Lost Wax Casting




Introduction: Lost Wax Casting

My wife wanted a china cabinet, but no ordinary china cabinet.  She wanted one to make her friends jealous, so I decided to make the handles myself by using lost wax casting.  I had never done this before, so I read a few articles on the internet.  I started to accumulate the needed things, and this is what I got.


Materials List:

Wax- I used injection wax it can be bought from EBAY. Also you can use other types of wax, it needs to be hard wax though.

Plaster of Pairs- It can be bought pretty much anywhere, and believe it or not it can handle substantial heat.

Silicone Mold- This will be what you make the main part of your casting from.

Heat resistant measuring cup- this will be used for melting the wax, the spout on the measuring cup makes it pour easier.

Wood- size will depend on how long you want the stud on the back of the handle to be.

Tap- this is what I used to cut the threads into the stud of the handle

A few other items that I will detail in the instructable

Step 1:

The first step is to decide what you want to cast, I chose to make handles for a china cabinet that I had made my wife.  I bought the letter m mold off of eBay, you can always carve the wax but I wanted to make multiple molds in a short period of time.  I also bought injection wax off of the internet, it holds heat well and cools very hard.  I took my heat resistant glass measuring cup (Pyrex) and melted my wax in the microwave, melting times will vary by microwave.  Be careful if you get the cup to hot it will crack or start to melt itself ( both of these happened to me).  After you melt your wax pour it into your mold, it will take around thirty minutes to cool.  I used this time to make the stud for the back of my mold.  I drilled a 3/8" hole in a 1x4 with a forstner bit, i used the forstner bit so the sides of the hole will be smooth.  I then screwed another 1x4 to it to make a back to stop the wax, then poured wax into the hole.  I actually made about 24 studs at a time.  You will need extra studs to leave vent holes for escaping gas.  After all the wax cools and hardens you take the stud and letter m and marry the two with hot wax.  ( I used pam on all molds to help the wax come out.)

Step 2:

The next step is to put the wax into the plaster of paris, you mix up the plaster according to the directions and pour into a container.  I used Styrofoam cups for this, it made it easier to get the plaster out.  After mixing up the plaster gently place the wax mold letter down leaving the studs at the surface of the plaster.  The next step is to fire the plaster, this serves two purposes to melt the was out leaving a negative void for the hot metal to go.  Also it tempers the plaster, taking all the moisture out of it and making it harder.  ( this step is important, if you don't do it the plaster may explode).  I used an old cookie sheet and my bbq grill, you turn the molds upside down and turn the grill up 3/4 of the way for about thirty minutes.  Make sure to keep an eye on it so that nothing burns up.  Now your ready for the metal.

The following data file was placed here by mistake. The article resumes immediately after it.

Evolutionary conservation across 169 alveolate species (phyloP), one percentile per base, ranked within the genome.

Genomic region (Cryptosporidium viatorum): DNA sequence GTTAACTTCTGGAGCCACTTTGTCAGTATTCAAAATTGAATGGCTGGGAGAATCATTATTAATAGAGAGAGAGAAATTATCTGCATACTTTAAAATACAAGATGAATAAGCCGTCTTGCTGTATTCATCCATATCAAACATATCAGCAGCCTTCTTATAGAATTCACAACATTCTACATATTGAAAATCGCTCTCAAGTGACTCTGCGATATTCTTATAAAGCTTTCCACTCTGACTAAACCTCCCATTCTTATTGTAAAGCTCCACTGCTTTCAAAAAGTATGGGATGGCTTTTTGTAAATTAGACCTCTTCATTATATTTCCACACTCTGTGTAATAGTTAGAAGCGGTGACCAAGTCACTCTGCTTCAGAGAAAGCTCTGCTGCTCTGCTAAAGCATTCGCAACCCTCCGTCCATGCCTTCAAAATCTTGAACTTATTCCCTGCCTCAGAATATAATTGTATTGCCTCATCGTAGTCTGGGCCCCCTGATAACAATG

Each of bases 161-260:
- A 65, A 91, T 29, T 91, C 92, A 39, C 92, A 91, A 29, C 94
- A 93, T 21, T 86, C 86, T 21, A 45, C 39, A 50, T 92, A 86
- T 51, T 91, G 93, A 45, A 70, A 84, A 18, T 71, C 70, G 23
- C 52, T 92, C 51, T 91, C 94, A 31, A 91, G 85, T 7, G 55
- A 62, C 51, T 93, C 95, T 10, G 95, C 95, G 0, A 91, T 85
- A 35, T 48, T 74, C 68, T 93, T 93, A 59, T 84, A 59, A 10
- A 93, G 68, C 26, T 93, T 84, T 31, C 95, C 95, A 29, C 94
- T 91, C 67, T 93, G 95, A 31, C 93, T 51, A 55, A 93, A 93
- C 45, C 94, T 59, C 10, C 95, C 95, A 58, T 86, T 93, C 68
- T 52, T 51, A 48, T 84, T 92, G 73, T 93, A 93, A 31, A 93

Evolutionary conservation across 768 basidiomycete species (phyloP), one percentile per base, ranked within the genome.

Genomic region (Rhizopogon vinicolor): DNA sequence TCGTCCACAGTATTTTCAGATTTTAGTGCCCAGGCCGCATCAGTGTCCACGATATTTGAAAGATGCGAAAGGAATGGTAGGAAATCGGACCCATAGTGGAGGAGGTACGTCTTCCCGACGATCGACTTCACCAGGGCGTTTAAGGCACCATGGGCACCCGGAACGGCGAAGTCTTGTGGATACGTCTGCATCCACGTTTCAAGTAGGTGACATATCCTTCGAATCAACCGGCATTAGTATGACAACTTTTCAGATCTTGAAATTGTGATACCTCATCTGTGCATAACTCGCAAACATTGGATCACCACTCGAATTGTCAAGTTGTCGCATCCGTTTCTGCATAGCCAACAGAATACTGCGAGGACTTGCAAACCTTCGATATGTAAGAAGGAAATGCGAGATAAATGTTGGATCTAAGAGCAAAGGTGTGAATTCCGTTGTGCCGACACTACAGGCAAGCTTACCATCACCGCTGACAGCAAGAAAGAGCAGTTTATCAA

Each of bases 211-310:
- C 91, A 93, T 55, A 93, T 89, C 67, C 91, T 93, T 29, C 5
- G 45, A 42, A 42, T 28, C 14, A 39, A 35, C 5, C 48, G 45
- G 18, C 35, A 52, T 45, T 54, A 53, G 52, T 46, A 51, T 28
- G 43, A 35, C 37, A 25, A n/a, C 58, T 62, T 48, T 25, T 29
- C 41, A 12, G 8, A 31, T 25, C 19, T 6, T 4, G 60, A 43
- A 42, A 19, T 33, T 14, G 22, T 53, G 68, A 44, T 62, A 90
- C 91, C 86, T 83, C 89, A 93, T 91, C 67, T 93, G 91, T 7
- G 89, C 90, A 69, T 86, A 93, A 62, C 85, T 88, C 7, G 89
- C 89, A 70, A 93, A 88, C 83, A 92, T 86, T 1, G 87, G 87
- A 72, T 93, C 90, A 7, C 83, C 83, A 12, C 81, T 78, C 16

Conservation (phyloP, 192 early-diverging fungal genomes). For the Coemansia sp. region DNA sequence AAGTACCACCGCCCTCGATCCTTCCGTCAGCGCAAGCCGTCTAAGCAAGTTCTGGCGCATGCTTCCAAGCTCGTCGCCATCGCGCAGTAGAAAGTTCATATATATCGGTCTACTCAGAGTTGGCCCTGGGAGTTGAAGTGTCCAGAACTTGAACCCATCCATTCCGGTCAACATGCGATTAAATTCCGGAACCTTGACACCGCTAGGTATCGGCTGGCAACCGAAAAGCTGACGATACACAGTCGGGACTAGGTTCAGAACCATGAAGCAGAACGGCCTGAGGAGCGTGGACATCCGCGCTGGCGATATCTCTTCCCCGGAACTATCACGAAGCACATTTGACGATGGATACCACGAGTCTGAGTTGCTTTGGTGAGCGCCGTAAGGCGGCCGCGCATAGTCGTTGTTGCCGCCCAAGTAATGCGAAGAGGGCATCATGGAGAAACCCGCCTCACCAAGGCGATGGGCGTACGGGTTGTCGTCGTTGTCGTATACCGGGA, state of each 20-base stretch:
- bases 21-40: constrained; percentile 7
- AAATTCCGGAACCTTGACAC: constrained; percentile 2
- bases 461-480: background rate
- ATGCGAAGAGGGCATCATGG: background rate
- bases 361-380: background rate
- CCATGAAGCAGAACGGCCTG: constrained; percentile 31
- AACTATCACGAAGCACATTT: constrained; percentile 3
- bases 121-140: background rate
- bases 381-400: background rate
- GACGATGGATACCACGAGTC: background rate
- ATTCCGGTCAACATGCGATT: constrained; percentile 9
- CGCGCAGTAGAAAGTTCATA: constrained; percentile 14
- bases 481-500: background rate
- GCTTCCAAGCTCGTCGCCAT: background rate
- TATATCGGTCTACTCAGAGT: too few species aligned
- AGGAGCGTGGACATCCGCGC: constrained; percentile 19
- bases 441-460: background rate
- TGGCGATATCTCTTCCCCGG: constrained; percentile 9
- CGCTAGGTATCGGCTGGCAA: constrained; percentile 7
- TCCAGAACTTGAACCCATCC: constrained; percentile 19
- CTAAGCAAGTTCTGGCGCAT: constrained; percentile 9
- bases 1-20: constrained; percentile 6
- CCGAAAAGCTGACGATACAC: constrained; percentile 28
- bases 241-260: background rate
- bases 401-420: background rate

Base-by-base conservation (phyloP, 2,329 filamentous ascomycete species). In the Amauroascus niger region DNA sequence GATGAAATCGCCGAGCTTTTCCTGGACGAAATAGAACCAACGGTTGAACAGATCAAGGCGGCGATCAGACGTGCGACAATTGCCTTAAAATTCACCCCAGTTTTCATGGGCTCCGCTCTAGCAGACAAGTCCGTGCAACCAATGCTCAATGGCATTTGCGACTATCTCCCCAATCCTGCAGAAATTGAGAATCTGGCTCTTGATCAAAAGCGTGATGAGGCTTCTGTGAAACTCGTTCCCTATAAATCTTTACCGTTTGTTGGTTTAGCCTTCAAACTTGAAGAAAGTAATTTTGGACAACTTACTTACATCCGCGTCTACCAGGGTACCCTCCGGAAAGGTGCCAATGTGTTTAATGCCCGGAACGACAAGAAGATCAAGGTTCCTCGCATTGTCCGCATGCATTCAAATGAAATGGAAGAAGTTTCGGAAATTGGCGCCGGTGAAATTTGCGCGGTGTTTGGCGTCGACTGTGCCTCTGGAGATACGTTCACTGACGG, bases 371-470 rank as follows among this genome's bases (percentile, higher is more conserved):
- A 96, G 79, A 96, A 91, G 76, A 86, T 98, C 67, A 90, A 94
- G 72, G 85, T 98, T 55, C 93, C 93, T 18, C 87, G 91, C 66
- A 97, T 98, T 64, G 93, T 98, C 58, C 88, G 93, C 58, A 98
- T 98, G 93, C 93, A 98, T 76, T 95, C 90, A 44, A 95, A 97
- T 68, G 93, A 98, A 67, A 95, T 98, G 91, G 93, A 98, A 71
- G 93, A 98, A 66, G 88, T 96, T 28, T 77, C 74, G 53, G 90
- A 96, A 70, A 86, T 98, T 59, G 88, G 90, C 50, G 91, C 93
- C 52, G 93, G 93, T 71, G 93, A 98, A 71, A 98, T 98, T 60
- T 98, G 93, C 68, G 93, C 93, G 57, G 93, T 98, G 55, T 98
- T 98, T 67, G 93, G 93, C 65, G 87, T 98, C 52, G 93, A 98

Step 3:

The next step is to melt the metal, I used copper to make mine.  Copper oxidizes very badly so make sure to use some borax and a graphite stir rod to mix with the copper as it melts ( purchased of eBay).  I used a graphite pot and a cutting torch with a rose bud tip, you can also use a melting furnace if you know someone with one or if you have one.  You melt the copper to a boiling liquid ( around 2000 degrees F'), use a set of tongs or what ever you can find to hold the pot and pour into the mold.  Make sure to wear safety gear, heat resistant gloves and shirt.  Safety glasses etc.  

Step 4:

After the metal cools you bust the molds with a hammer and your left with a copper handle.  The next step is to clean it up, you grind the extra studs on the back off.  Even out the middle stud, I used a bench grinder.  Next step is to drill out the stud with a tap set,  I used a #8 size tap set.  After drilling the hole in the center of the stud I used the tap and cut the threads into the stud.  Lastly I polished it up with a wire wheel, to get the copper shined up really nice.

Leave comments and questions.  

Thank you

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    3 Discussions


    6 years ago

    Looks good! When we did lost wax casting in school we used actual casting investment, but when we did, we'd use tongs to put the hot mold into a metal bucket with cold water and the thermal shock actually does a lot of the work of removing the investment (which is very similar to plaster). Never did it with actual plaster but I'd bet it'd work the same way.


    6 years ago on Introduction


    May I sugest a closeup shot of that M as a second picture in the top.
    It looks like plastic/polistyrene.

    Had no idea it was copper.


    6 years ago

    Great idea, and really nice work. Something to be proud of